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2018 saw record CEO turnover as "ethical lapses" prompted firings

More CEOs than ever before at the world's 2,500 largest companies left or were removed from their position last year, new data from PwC shows, a record high of 17.5%.

By the numbers: That's 3 percentage points higher than the rate in 2017 and above what has been the norm for the last decade.

The big picture: Most strikingly, analysts noted, was that the reason CEO were fired. For the first time in the study's history, more CEOs were dismissed for "ethical lapses" than for financial performance or board struggles.

  • PwC noted that overall "forced turnovers" were in line with recent trends at 20% of overall leadership changes.

What they're saying: "We define dismissals for ethical lapses as the removal of the CEO as the result of a scandal or improper conduct by the CEO or other employees; examples include fraud, bribery, insider trading, environmental disasters, inflated resumes, and sexual indiscretions."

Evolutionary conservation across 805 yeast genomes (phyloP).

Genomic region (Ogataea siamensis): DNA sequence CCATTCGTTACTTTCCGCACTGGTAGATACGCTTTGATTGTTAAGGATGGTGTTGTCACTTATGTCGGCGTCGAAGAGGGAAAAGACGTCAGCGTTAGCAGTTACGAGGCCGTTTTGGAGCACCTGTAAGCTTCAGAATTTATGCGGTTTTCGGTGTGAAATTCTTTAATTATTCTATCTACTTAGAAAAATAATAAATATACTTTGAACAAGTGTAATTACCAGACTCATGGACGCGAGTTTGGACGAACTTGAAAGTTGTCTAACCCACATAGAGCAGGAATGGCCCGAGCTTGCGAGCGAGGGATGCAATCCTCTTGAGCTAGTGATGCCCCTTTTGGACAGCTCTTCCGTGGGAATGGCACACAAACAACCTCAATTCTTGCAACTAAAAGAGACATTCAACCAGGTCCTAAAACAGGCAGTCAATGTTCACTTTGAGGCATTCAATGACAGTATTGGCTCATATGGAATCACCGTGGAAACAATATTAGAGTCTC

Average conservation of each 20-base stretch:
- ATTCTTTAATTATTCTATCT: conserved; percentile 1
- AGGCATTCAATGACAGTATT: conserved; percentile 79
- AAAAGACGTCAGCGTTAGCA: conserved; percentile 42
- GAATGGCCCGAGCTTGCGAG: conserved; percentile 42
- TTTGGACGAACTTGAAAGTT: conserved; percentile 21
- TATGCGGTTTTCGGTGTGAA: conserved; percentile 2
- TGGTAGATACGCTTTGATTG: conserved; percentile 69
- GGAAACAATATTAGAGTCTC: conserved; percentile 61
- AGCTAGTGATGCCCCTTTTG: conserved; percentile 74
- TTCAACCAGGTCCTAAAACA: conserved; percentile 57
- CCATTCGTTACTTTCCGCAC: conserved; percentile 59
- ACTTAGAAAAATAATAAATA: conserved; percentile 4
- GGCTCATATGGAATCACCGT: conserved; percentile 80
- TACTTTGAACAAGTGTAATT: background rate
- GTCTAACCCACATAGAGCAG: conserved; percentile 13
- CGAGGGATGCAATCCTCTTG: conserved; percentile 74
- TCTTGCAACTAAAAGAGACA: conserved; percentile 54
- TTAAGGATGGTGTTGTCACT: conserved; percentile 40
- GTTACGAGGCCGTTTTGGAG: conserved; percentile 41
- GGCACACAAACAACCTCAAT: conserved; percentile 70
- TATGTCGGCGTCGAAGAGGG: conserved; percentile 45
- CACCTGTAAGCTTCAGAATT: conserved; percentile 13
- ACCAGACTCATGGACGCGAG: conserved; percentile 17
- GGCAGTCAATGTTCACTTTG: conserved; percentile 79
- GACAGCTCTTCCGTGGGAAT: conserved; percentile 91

Why you'll hear about this again: The last kind of ethical lapse stood out, as corporate boards finally began adopting zero-tolerance policies toward executive mistreatment of female staffers.

  • "The growing presence and power of activist investors could also be a contributing factor to the higher rate of CEO turnover," PwC analysts noted.

Go deeper: The most overpaid CEOs